PROCESS DIAGRAM
Diffusion • Figure 3.11
In response to concentration
gradients, molecules move
by diffusion. Diffusion occurs
freely in solution, as shown in
the graduated cylinders on the
left, or across semi-permeable
membranes, as in the beakers
on the right.
Selectively
permeable
membrane
Molecules
of dye
Beginning
The concentration of dye molecules is
highest at the bottom of the cylinder
and on the left side of the selectively
permeable membrane (permeable to
only a few substances). The lowest
concentration is at the top of the
cylinder and on the right side of the
membrane. Note - the membrane
MUST allow dye molecules to move
through it (i.e., be permeable to
them).
V
^
Intermediate
The dye molecules spread or
diffuse from the areas of higher
concentration (bottom of the
cylinder, left side of the selectively
permeable membrane) to areas of
lower concentration (top of cylinder,
right side of the selectively
permeable membrane). Some dye
molecules randomly move back to
areas of higher concentration, but
the net movement remains from
higher to lower.
Equilibrium
The concentrations of dye molecules
are equal throughout the cylinder
and on both sides of the selectively
permeable membrane. Dye
molecules move randomly about, but
there is no net diffusion in the
cylinder or across the membrane.
Diffusion
Diffusion
(di-FU-zhun)
is
the process by
which solutes move from an area of high concentration to
areas of low concentration (Figure 3.11). You encounter
diffusion when you walk into a house and smell something
cooking in the kitchen, such as a pot of soup. The soup mol-
ecules are at the highest concentration in the pot in the
kitchen and the lowest concentration in the room where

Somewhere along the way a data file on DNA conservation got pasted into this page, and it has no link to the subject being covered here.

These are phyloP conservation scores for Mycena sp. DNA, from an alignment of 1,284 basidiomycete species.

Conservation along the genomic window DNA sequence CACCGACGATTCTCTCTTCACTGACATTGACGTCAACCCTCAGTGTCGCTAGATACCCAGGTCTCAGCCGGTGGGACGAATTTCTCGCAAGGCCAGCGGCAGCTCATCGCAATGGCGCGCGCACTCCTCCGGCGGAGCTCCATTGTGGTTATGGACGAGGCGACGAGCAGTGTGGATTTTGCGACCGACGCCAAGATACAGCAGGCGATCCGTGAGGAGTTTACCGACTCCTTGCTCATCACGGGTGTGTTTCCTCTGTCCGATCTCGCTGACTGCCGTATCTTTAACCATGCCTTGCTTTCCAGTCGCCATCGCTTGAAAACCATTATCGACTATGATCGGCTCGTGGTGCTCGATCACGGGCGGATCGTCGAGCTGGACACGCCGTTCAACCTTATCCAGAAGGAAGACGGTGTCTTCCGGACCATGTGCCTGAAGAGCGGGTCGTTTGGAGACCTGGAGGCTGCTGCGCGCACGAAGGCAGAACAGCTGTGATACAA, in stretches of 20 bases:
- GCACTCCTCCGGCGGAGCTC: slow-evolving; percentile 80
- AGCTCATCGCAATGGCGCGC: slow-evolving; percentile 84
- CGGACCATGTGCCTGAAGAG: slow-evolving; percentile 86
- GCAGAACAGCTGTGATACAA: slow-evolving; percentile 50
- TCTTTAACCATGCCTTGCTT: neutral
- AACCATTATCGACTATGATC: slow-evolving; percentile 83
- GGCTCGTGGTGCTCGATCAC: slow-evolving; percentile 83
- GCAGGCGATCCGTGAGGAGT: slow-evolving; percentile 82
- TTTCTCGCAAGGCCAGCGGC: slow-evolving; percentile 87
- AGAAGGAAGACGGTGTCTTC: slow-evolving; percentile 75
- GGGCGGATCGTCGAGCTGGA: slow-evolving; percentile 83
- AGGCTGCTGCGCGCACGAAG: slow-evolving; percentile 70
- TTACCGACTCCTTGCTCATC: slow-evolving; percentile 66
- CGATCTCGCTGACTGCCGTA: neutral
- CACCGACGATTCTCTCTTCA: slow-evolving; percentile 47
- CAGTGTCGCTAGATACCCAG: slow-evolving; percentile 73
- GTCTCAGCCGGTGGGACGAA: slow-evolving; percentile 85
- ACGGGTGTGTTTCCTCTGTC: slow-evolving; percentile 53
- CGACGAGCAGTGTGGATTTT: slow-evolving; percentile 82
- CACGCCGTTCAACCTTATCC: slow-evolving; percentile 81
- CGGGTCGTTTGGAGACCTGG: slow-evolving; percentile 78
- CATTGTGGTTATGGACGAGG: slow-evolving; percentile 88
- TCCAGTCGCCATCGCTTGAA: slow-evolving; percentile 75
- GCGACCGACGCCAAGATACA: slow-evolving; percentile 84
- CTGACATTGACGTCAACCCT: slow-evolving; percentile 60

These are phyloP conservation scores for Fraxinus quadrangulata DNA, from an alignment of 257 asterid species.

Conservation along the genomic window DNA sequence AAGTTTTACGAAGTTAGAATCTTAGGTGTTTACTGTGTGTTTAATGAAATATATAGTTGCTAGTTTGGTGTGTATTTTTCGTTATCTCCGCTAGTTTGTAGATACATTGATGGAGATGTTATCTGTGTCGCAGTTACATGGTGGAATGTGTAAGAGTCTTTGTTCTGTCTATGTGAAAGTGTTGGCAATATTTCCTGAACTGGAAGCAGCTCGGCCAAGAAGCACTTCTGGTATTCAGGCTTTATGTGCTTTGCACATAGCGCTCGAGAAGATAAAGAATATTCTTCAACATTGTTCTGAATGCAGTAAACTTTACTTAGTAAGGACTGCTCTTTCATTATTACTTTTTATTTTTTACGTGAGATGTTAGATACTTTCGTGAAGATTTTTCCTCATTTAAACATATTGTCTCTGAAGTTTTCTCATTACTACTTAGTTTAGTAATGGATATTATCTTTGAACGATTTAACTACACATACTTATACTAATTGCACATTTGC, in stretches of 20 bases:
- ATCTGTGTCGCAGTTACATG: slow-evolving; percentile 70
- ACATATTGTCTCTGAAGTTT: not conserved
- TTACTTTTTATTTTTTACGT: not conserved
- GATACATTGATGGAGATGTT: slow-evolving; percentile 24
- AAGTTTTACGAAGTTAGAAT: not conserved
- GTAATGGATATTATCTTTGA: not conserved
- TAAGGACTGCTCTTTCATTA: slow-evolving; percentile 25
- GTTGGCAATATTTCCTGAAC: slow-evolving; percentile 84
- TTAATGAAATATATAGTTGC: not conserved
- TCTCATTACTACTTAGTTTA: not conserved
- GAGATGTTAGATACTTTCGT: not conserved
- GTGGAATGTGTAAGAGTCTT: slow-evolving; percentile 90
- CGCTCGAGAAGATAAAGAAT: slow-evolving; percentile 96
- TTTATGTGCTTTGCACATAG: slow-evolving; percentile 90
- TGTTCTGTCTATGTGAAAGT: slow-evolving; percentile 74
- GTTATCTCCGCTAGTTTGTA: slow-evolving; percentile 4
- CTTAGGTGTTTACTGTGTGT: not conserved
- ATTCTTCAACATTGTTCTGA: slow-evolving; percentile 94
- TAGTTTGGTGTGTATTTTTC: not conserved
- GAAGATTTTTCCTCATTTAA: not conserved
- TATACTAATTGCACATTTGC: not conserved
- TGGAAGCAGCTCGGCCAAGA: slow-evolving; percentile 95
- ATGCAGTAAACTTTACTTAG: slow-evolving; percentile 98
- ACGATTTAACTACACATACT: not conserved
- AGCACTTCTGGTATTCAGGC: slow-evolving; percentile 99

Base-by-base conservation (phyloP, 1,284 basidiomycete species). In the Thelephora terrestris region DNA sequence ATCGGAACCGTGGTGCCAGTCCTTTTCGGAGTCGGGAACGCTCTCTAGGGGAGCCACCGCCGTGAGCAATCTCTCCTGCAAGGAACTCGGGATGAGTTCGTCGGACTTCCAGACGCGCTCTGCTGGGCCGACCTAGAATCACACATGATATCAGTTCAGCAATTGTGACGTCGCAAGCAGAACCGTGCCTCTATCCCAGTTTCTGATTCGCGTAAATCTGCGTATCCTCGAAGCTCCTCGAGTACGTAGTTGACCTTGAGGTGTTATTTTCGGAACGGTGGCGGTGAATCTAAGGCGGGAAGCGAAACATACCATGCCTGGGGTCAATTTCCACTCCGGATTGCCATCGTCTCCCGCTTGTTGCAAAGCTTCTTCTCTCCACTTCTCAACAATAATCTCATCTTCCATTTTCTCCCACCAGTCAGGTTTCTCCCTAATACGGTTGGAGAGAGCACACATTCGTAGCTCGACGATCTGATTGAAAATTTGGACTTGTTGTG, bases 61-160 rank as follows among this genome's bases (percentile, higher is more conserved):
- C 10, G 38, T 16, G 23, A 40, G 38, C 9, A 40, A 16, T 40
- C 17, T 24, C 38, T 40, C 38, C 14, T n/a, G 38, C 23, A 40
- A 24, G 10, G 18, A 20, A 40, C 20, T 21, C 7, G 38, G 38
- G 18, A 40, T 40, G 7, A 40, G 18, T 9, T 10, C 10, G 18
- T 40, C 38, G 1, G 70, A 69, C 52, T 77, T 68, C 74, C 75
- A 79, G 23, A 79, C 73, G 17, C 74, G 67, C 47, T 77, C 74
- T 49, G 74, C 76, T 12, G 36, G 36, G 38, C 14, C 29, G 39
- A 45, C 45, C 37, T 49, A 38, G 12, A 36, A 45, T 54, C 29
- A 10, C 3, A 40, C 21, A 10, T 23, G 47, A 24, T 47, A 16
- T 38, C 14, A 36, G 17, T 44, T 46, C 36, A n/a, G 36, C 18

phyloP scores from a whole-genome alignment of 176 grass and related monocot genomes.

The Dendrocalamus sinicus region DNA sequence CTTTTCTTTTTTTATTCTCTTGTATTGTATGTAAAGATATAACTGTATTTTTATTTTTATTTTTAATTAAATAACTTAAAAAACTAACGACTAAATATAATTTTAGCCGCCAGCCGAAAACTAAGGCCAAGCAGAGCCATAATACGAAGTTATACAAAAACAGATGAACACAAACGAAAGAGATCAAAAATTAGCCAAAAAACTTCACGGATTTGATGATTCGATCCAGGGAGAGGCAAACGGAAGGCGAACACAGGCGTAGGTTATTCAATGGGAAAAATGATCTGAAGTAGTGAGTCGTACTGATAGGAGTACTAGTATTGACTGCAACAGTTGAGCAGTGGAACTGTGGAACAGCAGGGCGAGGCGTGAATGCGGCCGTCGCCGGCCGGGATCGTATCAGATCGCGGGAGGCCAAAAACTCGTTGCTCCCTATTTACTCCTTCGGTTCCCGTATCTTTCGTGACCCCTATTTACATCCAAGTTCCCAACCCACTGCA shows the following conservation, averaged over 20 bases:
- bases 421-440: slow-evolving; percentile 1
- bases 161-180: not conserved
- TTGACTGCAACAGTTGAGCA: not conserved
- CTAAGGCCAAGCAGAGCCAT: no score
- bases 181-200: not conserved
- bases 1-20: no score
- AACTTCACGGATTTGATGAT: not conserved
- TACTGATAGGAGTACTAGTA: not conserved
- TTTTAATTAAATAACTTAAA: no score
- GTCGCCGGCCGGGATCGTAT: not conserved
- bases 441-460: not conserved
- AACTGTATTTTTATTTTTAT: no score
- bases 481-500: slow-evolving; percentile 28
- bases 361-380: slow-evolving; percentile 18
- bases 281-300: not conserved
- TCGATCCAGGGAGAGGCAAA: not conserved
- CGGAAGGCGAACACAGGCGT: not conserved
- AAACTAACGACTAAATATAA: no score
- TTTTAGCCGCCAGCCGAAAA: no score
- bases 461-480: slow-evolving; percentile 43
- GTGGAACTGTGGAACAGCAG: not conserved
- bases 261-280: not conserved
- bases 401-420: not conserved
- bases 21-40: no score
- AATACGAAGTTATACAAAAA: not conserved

you are. The soup molecules (solute) diffuse or spread out
through the air (solvent) from the area of high concentra-
tion to areas of low concentration, which is why you can
smell them upon entering the house. The soup molecules
in the air will continue to diffuse until the concentrations
are equal (equilibrium)—that is, until the smell is equally
strong everywhere in the house.
Substances always diffuse from an area of high concen-
tration to areas of low concentration; this is often referred
to as movement down a concentration gradient. Diffusion
itself requires no added energy. The solute molecules are
in constant motion. They have internal kinetic energy (en-
ergy of motion). This internal kinetic energy drives dif-
fusion. Because diffusion requires no added energy, it is
often referred to as a
passive process.
Diffusion occurs across membranes such as the plas-
ma membrane under two conditions:
1.
The membrane must allow the particular substance to
move across it (that is, it must be permeable to that
substance).
2.
There must be a concentration gradient of the particular
substance across the membrane. Physiologists refer to
the concentration gradient as the “driving force” for
diffusion.
58 CHAPTER 3
Cells and Tissues
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